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Vice Presidential Debate: Green Perspective

Hopefully you tuned into the vice presidential debate last Thursday evening after the Phillies beat the Brewers.  In case you missed it, here’s an 8 minute summary**.

So what eco-discussions did you miss?

Republican Vice Presidential nominee Sarah Palin proposed energy independence from foreign sources as the solution to our current energy crisis.  Her ideas:

“It’s a nonsensical position that we are in when we have domestic supplies of energy all over this great land. And East Coast politicians who don’t allow energy-producing states like Alaska to produce these, to tap into them, and instead we’re relying on foreign countries to produce for us.  We’re circulating about $700 billion a year into foreign countries, some who do not like America… instead of those dollars circulating here, creating tens of thousands of jobs and allowing domestic supplies of energy to be tapped into and start flowing into these very, very hungry markets.  Energy independence is the key to this nation’s future, to our economic future, and to our national security.”

While energy dependence from foreign nations is great in theory, approx 40% of our oil is from our backyard here in the US.  Our supply is depleting, and our gas prices won’t be much cheaper in the future.  This solution is short-term at best and will just procrastinate our energy crisis.

One major enviro-faux paus for Palin is denying the origin of climate change.  “I’m not one to attribute every man – activity of man to the changes in the climate. There is something to be said also for man’s activities, but also for the cyclical temperature changes on our planet.”  Since the Bush administration didn’t acknowledge that climate change existed for the past eight years, Palin’s quote isn’t strengthening her party’s attempt to distance itself from Bush’s administration.  Palin does admit that regardless of the cause, “We have got to clean up this planet. We have got to encourage other nations also to come along with us with the impacts of climate change, what we can do about that.” Good point – but we’re one of the few nations that hasn’t signed the Kyoto Treaty yet.  One positive for Palin is at least admitting we need to reduce carbon emissions regardless of the cause.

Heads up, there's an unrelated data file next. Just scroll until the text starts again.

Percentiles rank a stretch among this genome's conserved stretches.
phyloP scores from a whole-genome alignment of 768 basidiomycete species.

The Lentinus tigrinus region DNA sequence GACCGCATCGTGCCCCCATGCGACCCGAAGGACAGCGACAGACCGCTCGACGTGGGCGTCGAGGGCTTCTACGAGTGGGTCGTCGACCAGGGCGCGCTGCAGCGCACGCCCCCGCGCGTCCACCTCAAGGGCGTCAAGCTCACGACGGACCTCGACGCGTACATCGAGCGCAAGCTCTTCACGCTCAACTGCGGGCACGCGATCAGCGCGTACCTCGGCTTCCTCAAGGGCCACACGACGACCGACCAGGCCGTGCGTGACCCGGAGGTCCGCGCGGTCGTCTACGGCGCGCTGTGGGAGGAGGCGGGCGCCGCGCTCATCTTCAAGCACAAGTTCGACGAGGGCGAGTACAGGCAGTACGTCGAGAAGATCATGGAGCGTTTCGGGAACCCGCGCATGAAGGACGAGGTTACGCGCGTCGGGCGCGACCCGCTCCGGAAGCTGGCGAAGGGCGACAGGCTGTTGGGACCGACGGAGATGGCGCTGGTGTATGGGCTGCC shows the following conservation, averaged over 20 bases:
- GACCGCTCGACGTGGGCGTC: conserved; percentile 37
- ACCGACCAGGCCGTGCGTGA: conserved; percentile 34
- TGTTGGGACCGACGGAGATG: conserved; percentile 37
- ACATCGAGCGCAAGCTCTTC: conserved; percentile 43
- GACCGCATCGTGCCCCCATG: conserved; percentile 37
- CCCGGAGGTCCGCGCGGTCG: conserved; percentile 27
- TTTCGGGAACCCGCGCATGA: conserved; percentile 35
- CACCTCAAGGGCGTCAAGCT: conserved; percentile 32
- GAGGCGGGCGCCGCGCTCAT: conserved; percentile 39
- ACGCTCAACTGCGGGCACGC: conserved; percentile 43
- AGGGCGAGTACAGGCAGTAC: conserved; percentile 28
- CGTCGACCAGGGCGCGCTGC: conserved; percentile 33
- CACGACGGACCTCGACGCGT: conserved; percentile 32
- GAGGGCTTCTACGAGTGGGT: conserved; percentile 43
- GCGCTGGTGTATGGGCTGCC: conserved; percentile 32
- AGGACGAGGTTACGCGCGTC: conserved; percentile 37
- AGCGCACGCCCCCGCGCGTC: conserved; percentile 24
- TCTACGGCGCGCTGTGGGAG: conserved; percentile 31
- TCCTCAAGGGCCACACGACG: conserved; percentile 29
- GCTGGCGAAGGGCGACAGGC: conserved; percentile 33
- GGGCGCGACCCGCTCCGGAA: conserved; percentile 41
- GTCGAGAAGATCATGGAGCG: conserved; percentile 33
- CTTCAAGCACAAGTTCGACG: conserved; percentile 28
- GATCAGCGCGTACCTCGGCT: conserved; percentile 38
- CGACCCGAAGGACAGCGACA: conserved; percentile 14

Democratic Vice Presidential nominee Joe Biden, on the other hand, does acknowledge that climate change is man-made. “If you don’t understand what the cause is, it’s virtually impossible to come up with a solution. We know what the cause is. The cause is man-made… That’s why the polar icecap is melting.”  Biden also expressed that we can’t drill our way to independence (fossil fuel is a limited resource), rebutting Palin’s argument.  During the debate, Biden referenced previous votes of Obama’s energy records and his enviro-plan.

Aside from the debate,  Biden encourages eco-actions such as co-sponsor of the Global Warming Pollution Reduction Act and introducing a bill to promote CFL lights.

Sarah Palin definitely made her point with the following: “The chant is “drill, baby, drill.” And that’s what we hear all across this country in our rallies because people are so hungry for those domestic sources of energy to be tapped into. They know that even in my own energy-producing state we have billions of barrels of oil and hundreds of trillions of cubic feet of clean, green natural gas. And we’re building a nearly $40 billion natural gas pipeline which is North America’s largest and most expensive infrastructure project ever to flow those sources of energy into hungry markets.”

… When did oil become clean, green natural gas?  With those statements, whose judgement would you trust for our environment’s future?

**OK, so the SNL skit was only 98% accurate.  But you can read the entire debate transcript here.

Posted by Julie

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Julie Hancher is Editor-in-Chief of Green Philly, sharing her expertise of all things sustainable in the city of brotherly love. She enjoys long walks in the park with local beer and greening her travels, cooking & cat, Sir Floofus Drake. View all posts by Julie Hancher

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